Tech Briefs

Autonomous Guidance Algorithm to Auto-Pilot Spacecraft in the Vicinity of Primitive Celestial Bodies

Sequential convex programming is used. NASA’s Jet Propulsion Laboratory, Pasadena, California The dynamics in the vicinity of small bodies are highly nonlinear. Trajectory design in small-body environments requires accurate gravity and solar radiation pressure models to guarantee the satisfaction of spacecraft operational constraints such as thruster silent times, state, and control constraints. The G-PROX guidance algorithm generates fuel-optimal trajectories in the vicinity of asteroids and small bodies. The non-convexity in the control constraints is handled with the lossless convexification technique, which is a convex relaxation of the control constraints. G-PROX uses sequential convex programming and solves a convergent sequence of convex optimization problems generated via sequential linearization of both the dynamics and control bounds, synergistically combined with lossless convexification. The sequence of convex optimization problems converges to a locally optimal solution of the original nonlinear non-convex problem.

Posted in: Briefs, TSP, Robotics

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Safe Maritime Autonomous Path Planning in a High Sea State

Path planning for sea surface vehicles prevents capsizing and bow-diving in a high sea state. NASA’s Jet Propulsion Laboratory, Pasadena, California The goal of this work was to develop algorithms and software to generate a path that takes into account the direction of waves and wind as much as possible in order to mitigate potential damage to an autonomous underwater vehicle. A risk-based path planning algorithm to analyze real-world sensory data is combined with an enhanced sea surface model to generate a safe path.

Posted in: Briefs, TSP, Robotics

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Human Grasp Assist

A spinoff of the NASA/GM Robonaut 2 humanoid robot, this lightweight, motorized device can reduce or eliminate repetitive stresses to hands and arms. Lyndon B. Johnson Space Center, Houston, Texas Repetitive manual operations can degrade the work efficiency of a human operator over time, with the cumulative stresses of repetitive motion potentially affecting the resultant product quality and/or process efficiency. Accordingly, a lightweight, motorized device has been created that a user/operator may wear on a hand and forearm to augment the innate ability to flex his or her fingers, thumbs, and various connecting phalanges of a hand, thus optimizing the amount of grasping force applied to an object. The amount of augmenting tensile force provided by the motorized device may be controlled by the user via force-based contact sensors positioned at a distal end of each finger. As the operator exerts a grasping force on an object, a microcontroller, which may be embedded within (or connected to) a flexible band or strap portion of the device, automatically executes an algorithm to thereby calculate and/or select an optimal amount of augmenting tensile force required for executing the grasping action.

Posted in: Briefs, Robotics

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Scientific Balloons as Solar Sails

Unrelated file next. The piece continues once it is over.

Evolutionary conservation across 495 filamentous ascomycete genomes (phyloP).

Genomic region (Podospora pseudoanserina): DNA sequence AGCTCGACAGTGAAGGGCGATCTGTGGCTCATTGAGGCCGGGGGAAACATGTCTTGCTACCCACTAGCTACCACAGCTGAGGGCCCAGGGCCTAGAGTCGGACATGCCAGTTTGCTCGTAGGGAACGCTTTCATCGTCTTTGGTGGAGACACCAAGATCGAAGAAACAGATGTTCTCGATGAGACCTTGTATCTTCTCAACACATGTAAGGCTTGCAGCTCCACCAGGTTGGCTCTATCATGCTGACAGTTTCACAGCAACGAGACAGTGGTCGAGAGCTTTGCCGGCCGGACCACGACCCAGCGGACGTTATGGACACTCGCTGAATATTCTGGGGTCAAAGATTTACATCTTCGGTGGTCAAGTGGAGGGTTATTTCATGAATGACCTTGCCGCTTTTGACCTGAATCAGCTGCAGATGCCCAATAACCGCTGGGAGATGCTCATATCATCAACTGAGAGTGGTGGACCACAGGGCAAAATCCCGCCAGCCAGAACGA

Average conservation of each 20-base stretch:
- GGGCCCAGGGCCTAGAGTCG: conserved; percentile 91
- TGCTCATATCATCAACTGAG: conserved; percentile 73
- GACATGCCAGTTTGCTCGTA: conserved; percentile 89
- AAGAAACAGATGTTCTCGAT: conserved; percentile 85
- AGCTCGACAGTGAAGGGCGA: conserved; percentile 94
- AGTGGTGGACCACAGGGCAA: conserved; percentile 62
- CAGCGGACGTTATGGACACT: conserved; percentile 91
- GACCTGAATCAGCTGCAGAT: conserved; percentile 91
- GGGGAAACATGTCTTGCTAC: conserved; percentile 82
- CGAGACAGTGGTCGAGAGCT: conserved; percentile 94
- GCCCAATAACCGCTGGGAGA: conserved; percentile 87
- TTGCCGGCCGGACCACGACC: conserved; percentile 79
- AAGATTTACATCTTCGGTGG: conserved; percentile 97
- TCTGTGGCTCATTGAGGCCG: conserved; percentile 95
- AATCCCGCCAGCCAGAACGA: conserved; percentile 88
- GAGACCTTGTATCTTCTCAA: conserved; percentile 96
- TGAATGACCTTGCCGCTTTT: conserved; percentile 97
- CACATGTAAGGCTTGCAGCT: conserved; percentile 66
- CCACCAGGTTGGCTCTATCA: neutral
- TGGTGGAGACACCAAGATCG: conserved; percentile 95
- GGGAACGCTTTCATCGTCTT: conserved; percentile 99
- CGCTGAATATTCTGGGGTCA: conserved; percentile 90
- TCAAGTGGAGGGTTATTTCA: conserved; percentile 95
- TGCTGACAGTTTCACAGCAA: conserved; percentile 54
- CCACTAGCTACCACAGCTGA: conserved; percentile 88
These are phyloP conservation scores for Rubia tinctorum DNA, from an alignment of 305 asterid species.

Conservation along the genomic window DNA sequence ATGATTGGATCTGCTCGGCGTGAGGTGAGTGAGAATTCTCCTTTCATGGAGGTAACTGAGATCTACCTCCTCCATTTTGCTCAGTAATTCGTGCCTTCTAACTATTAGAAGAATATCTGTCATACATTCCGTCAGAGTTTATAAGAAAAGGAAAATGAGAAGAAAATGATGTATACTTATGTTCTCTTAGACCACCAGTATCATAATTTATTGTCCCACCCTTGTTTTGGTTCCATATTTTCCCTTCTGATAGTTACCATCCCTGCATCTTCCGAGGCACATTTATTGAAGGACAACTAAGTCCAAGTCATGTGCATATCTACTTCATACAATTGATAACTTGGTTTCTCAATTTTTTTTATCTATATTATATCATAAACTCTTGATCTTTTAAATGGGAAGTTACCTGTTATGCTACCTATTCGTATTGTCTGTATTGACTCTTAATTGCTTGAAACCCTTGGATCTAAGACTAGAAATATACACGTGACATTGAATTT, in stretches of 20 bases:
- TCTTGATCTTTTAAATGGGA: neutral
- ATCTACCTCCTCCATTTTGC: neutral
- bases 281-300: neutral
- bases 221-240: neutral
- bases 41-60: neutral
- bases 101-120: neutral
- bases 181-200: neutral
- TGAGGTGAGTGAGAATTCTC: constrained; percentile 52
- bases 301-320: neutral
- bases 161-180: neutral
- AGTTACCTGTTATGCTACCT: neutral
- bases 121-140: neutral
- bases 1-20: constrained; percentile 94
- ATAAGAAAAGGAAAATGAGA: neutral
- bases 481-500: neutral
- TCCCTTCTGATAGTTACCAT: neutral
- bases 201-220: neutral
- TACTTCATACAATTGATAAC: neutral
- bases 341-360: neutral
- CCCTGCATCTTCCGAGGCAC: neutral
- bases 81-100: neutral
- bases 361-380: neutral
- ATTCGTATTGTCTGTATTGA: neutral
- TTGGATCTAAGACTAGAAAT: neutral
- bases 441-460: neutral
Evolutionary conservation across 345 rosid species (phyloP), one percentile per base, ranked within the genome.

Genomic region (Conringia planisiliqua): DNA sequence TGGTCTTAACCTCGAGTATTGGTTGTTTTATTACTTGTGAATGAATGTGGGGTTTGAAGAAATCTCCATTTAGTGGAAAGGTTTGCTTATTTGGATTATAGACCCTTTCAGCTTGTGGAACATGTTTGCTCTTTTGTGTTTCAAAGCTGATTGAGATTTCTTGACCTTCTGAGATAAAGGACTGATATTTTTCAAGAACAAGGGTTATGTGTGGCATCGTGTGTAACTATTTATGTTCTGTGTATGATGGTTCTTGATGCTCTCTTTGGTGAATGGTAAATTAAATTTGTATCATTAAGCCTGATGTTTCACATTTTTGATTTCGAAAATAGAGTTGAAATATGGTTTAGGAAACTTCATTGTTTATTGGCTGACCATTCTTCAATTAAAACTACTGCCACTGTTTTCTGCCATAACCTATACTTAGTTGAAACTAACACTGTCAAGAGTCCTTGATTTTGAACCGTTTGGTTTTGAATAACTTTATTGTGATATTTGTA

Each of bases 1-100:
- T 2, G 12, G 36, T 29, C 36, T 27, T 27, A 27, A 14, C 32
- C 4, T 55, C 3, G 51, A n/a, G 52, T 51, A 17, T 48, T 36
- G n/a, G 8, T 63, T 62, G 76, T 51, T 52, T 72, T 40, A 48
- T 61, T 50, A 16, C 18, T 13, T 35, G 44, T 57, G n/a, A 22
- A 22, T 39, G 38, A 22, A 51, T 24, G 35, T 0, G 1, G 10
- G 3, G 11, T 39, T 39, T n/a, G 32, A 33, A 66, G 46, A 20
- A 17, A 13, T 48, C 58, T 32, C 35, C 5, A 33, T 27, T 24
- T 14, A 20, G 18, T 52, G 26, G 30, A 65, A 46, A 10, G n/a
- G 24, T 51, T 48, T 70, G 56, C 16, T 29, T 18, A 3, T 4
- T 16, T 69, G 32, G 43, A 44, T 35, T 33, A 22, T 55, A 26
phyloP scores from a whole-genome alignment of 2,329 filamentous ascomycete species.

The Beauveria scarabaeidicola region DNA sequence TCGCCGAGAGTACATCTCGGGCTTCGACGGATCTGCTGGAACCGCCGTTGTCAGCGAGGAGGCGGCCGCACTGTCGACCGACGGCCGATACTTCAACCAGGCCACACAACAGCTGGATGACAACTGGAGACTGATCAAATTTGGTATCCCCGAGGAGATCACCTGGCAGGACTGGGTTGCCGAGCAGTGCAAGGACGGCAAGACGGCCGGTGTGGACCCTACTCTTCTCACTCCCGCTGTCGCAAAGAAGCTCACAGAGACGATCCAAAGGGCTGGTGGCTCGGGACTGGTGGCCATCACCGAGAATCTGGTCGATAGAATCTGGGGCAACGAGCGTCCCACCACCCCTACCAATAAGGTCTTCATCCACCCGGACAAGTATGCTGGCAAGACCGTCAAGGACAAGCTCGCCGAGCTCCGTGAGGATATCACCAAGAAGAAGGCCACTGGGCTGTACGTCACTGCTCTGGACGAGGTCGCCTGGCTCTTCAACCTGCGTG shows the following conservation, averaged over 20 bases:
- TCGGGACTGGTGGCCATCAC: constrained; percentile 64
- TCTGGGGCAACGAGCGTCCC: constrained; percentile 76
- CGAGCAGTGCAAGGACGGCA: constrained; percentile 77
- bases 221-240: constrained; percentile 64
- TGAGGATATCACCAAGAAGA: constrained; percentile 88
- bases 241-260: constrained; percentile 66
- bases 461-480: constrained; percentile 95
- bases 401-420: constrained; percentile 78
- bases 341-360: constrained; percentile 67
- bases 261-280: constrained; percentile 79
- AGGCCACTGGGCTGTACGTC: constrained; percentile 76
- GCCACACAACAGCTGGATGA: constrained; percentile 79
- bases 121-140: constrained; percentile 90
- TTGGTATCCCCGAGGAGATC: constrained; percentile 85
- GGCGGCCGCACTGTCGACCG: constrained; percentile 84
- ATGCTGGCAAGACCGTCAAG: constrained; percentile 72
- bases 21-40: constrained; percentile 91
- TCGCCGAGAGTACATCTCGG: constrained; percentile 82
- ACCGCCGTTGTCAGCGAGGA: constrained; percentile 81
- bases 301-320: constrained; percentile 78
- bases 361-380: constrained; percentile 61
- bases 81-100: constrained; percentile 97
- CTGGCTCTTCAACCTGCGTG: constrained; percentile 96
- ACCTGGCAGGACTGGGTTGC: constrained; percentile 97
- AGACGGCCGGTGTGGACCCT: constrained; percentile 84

Goddard Space Flight Center, Greenbelt, Maryland Existing scientific research balloons such as those launched from Wallops Flight Facility could be placed in near- Earth space where they would perform as solar sails, providing relatively inexpensive propulsion systems for interplanetary missions. The balloons would accelerate at rates comparable with the ion drive performance of the NASA Dawn spacecraft, so they would enable unprecedented low-cost access to interplanetary space.

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Non-Thermal, Plasma-Assisted Catalytic Reactor for CO2 Methanation

Marshall Space Flight Center, Alabama Converting in-situ resources such as CO2, which is the main component of the Mars atmosphere, into methane for rocket propellants can significantly reduce the cost and risk of human exploration while at the same time enabling new mission concepts and long-term exploration sustainability. Methanation of CO2, also called a Sabatier reaction, is hence a key enabling technology required for sustainable and affordable human exploration of Mars.

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Sea-Level Flight Demonstration Altitude Characterization of a LO2/LCH4-Based Ascent Propulsion Lander

Lyndon B. Johnson Space Center, Houston, Texas A recently developed 1,500-lbf (6,672-N) thrust-class liquid oxygen/liquid methane (LO2/LCH4) rocket engine was tested at both sea level and simulated altitude conditions. Sea-level tests were conducted using both a static horizontal test bed, and a vertical takeoff and landing (VTOL) test bed capable of liftoff and hover-flight in low atmospheric conditions. The vertical test bed configuration is capable of throttling the engine valves to enable liftoff and hover-flight.

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Improved Hall Thrusters Fed by Solid Phase Propellant

Mg is more abundant than Xe and provides a much higher specific impulse. John H. Glenn Research Center, Cleveland, Ohio Hall thrusters normally use Xe propellant, which is expensive and scarce in the solar system. The weight of Xe is such that typical Hall thrusters are limited in specific impulse to approximately 3,000 s. The objective of this program was to improve and demonstrate Mg Hall thruster systems. Mg is abundant in the solar system and has an atomic mass approximately one-fifth that of Xe, which means much higher specific impulse is achieved than with Xe at typical thruster operating conditions (power, voltage).

Posted in: Briefs, TSP

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